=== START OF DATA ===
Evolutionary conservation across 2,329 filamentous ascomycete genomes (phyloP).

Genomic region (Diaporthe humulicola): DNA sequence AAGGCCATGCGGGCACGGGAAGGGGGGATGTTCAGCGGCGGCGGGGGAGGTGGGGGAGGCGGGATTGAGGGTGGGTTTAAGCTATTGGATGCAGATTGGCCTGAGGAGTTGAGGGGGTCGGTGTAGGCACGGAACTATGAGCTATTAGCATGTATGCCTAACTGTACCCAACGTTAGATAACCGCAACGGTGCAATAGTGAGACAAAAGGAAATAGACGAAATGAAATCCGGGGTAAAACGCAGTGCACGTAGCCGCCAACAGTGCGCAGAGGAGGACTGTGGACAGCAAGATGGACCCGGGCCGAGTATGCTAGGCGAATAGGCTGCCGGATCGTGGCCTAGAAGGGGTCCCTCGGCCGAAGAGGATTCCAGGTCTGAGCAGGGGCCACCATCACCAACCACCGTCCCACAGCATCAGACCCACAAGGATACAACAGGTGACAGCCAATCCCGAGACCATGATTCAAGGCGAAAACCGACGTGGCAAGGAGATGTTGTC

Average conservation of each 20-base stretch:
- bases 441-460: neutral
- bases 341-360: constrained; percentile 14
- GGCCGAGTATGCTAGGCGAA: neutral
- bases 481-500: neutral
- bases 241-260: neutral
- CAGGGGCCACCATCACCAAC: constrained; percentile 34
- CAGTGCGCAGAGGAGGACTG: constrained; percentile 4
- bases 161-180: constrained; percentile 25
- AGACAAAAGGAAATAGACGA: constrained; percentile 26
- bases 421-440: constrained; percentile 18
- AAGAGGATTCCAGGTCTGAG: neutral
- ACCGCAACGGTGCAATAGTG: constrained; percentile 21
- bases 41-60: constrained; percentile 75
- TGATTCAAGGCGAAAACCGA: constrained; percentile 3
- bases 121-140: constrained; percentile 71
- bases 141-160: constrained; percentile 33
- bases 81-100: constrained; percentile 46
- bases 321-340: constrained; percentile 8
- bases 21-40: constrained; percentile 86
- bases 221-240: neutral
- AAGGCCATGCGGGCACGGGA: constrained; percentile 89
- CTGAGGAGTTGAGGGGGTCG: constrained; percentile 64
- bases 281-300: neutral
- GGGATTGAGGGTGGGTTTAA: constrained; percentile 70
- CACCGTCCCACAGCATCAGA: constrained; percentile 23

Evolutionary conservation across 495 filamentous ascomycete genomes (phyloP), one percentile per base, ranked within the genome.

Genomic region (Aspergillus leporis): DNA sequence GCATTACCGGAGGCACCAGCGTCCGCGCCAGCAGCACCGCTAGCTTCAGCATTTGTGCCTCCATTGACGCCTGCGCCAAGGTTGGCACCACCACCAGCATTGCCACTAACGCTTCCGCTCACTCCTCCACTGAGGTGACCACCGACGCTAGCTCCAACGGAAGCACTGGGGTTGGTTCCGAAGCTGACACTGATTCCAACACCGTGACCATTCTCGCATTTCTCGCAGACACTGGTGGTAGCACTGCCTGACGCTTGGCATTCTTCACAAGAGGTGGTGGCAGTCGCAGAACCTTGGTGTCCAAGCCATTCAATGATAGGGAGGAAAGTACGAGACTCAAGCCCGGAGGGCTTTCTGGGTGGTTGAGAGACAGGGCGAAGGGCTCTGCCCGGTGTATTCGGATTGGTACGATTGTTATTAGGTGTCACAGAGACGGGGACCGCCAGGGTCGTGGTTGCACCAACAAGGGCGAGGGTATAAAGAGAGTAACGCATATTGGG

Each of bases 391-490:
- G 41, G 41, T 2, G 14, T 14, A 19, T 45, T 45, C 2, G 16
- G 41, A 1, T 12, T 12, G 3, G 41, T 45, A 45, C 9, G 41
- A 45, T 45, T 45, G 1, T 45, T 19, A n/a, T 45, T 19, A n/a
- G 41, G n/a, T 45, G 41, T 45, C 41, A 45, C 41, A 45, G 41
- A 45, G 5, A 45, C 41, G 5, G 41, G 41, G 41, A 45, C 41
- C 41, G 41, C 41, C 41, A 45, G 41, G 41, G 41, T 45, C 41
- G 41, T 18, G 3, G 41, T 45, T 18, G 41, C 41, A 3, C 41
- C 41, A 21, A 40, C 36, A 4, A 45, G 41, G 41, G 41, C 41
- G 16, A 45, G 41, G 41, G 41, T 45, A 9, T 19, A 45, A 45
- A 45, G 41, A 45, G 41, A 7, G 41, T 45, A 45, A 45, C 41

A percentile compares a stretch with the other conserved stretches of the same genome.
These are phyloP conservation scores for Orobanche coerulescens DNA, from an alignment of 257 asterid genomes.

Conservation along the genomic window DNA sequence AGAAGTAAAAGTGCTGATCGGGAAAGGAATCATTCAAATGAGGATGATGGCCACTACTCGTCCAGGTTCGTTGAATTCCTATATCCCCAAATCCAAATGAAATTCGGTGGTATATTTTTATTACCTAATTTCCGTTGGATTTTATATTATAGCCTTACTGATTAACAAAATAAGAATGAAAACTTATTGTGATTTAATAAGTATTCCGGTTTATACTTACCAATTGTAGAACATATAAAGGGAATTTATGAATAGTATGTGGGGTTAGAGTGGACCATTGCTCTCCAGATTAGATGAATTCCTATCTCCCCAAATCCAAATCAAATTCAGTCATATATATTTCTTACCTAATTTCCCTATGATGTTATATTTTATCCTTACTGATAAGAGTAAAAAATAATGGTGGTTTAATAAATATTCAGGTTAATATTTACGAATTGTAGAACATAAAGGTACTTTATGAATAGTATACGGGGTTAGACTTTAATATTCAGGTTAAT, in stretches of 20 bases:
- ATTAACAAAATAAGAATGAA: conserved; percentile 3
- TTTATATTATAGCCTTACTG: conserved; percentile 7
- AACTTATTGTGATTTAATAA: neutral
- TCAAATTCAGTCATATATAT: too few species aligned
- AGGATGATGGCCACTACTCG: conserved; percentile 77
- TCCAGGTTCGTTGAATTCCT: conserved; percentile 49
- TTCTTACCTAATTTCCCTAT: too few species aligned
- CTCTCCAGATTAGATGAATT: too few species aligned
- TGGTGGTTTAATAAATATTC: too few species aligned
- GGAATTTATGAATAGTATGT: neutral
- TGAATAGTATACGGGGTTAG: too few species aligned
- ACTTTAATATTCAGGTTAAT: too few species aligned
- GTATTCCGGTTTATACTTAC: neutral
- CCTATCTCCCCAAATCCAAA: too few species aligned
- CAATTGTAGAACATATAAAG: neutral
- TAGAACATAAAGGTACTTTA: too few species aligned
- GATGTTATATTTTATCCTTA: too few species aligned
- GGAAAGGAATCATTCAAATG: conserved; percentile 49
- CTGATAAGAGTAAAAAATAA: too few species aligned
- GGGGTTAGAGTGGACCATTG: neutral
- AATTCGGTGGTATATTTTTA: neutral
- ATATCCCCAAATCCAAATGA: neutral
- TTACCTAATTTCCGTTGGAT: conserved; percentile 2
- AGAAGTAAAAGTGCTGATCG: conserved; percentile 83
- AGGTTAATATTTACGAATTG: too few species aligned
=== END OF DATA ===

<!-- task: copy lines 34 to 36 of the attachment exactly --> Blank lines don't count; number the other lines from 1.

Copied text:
- A 45, T 45, T 45, G 1, T 45, T 19, A n/a, T 45, T 19, A n/a
- G 41, G n/a, T 45, G 41, T 45, C 41, A 45, C 41, A 45, G 41
- A 45, G 5, A 45, C 41, G 5, G 41, G 41, G 41, A 45, C 41